The paper “A Wide Range of Testing Results on an Excellent Lithium-Ion Cell Chemistry to be used as Benchmarks for New Battery Technologies” has been published in the Journal of The Electrochemical Society.

Tesla’s new batteries could last for one million miles or two decades of energy storage

Tesla’s electric vehicles are designed to last a very long time. That’s because Elon Musk wants to, at some point, launch a huge fleet of autonomous taxis, and the economics of this venture only make sense if each car can operate for hundreds of thousands of miles, preferably around a million.

While the other parts are already up to the task, the lithium-ion batteries are rated for only 300,000 miles (480,000 km).

However, Tesla researchers say that they’ve now completed tests showing the new battery pack they’re working on could last for up to a million miles (1.6 million km) or 20 years of operation if used for energy storage in a home or by a utility. That’s two to three times longer than current commercially available battery packs offered by Tesla.

The new battery is based on a next-generation single-crystal nickel-manganese-cobalt (NMC) cathode, as well as a new electrolyte.

Tesla researchers led by Jeff Dahn tested the new technology for the last three years, including “long-term charge-discharge cycling at 20, 40 and 55°C, long-term storage at 20, 40 and 55°C, and high precision coulometry at 40°C,” according to their new study published in the Journal of The Electrochemical Society.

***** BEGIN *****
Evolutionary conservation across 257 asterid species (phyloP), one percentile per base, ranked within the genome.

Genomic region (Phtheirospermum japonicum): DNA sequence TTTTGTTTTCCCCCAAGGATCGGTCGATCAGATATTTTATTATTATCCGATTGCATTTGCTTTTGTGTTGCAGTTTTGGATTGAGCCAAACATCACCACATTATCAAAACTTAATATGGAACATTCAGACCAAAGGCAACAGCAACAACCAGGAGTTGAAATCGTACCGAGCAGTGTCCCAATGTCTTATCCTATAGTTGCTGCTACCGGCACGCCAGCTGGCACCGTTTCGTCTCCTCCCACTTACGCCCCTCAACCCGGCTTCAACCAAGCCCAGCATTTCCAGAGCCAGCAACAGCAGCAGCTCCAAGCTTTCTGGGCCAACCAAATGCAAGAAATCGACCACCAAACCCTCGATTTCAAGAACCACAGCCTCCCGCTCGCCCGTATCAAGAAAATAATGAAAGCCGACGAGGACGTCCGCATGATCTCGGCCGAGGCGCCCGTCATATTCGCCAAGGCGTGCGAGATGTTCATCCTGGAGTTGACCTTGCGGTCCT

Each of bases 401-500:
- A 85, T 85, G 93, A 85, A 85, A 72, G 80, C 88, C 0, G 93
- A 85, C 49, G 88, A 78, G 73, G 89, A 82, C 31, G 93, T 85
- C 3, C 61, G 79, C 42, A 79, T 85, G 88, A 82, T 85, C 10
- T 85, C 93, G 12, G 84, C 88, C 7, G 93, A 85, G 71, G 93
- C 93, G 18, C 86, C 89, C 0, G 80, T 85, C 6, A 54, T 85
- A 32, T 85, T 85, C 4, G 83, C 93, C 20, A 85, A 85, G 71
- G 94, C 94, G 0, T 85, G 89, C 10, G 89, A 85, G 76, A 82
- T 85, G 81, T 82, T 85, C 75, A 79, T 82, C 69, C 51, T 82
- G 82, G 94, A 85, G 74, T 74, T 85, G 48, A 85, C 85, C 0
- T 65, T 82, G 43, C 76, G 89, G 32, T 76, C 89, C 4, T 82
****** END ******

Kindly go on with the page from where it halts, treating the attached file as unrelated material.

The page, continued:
Even at 40°C, which is pretty extreme, the cells lasted for about 4,000 charge-discharge cycles. If an active cooling system is added, which is already present in Tesla’s battery pack, then the cells can last up to 6,000 cycles or roughly 1 million miles.

“This situation may change with the proposed introduction of “robo taxis”, long haul electric trucks and vehicle-to-grid applications. In the former, vehicles will be driving all day, much like a conventional taxi and undergoing nearly 100% DOD cycling. Long haul trucks will almost certainly run in near 100% DOD situations,” the researchers wrote, describing the enormous potential their improved battery life could have on transportation.